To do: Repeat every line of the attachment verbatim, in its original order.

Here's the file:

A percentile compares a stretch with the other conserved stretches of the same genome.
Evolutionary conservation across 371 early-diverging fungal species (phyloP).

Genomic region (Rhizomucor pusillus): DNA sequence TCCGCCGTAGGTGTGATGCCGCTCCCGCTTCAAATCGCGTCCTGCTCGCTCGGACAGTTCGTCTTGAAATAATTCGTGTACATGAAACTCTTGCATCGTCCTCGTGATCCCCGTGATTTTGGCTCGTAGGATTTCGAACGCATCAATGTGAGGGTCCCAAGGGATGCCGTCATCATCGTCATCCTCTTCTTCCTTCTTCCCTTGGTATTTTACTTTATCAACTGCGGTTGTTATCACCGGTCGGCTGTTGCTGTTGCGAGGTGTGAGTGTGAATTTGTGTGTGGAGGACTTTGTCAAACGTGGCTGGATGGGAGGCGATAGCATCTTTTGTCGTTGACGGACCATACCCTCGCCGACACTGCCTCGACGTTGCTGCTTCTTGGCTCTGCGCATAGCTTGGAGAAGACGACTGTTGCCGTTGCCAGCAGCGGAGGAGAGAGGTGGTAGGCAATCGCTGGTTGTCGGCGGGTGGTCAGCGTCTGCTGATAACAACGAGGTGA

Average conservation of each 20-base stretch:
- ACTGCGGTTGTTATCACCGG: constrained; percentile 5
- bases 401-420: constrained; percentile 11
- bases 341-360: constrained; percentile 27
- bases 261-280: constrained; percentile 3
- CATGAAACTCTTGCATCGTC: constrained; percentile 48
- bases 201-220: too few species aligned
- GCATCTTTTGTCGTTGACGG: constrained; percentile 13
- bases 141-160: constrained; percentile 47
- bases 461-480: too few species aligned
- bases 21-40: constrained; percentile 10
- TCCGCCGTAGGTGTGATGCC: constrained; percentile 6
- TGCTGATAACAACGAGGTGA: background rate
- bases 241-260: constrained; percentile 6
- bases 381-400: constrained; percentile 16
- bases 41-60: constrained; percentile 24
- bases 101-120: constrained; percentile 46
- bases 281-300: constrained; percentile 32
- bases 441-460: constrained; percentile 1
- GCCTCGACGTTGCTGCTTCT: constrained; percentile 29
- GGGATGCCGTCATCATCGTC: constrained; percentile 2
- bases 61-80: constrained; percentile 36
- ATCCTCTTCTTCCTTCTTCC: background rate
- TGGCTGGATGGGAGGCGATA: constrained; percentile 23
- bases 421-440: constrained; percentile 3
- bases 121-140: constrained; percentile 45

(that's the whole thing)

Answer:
A percentile compares a stretch with the other conserved stretches of the same genome.
Evolutionary conservation across 371 early-diverging fungal species (phyloP).

Genomic region (Rhizomucor pusillus): DNA sequence TCCGCCGTAGGTGTGATGCCGCTCCCGCTTCAAATCGCGTCCTGCTCGCTCGGACAGTTCGTCTTGAAATAATTCGTGTACATGAAACTCTTGCATCGTCCTCGTGATCCCCGTGATTTTGGCTCGTAGGATTTCGAACGCATCAATGTGAGGGTCCCAAGGGATGCCGTCATCATCGTCATCCTCTTCTTCCTTCTTCCCTTGGTATTTTACTTTATCAACTGCGGTTGTTATCACCGGTCGGCTGTTGCTGTTGCGAGGTGTGAGTGTGAATTTGTGTGTGGAGGACTTTGTCAAACGTGGCTGGATGGGAGGCGATAGCATCTTTTGTCGTTGACGGACCATACCCTCGCCGACACTGCCTCGACGTTGCTGCTTCTTGGCTCTGCGCATAGCTTGGAGAAGACGACTGTTGCCGTTGCCAGCAGCGGAGGAGAGAGGTGGTAGGCAATCGCTGGTTGTCGGCGGGTGGTCAGCGTCTGCTGATAACAACGAGGTGA

Average conservation of each 20-base stretch:
- ACTGCGGTTGTTATCACCGG: constrained; percentile 5
- bases 401-420: constrained; percentile 11
- bases 341-360: constrained; percentile 27
- bases 261-280: constrained; percentile 3
- CATGAAACTCTTGCATCGTC: constrained; percentile 48
- bases 201-220: too few species aligned
- GCATCTTTTGTCGTTGACGG: constrained; percentile 13
- bases 141-160: constrained; percentile 47
- bases 461-480: too few species aligned
- bases 21-40: constrained; percentile 10
- TCCGCCGTAGGTGTGATGCC: constrained; percentile 6
- TGCTGATAACAACGAGGTGA: background rate
- bases 241-260: constrained; percentile 6
- bases 381-400: constrained; percentile 16
- bases 41-60: constrained; percentile 24
- bases 101-120: constrained; percentile 46
- bases 281-300: constrained; percentile 32
- bases 441-460: constrained; percentile 1
- GCCTCGACGTTGCTGCTTCT: constrained; percentile 29
- GGGATGCCGTCATCATCGTC: constrained; percentile 2
- bases 61-80: constrained; percentile 36
- ATCCTCTTCTTCCTTCTTCC: background rate
- TGGCTGGATGGGAGGCGATA: constrained; percentile 23
- bases 421-440: constrained; percentile 3
- bases 121-140: constrained; percentile 45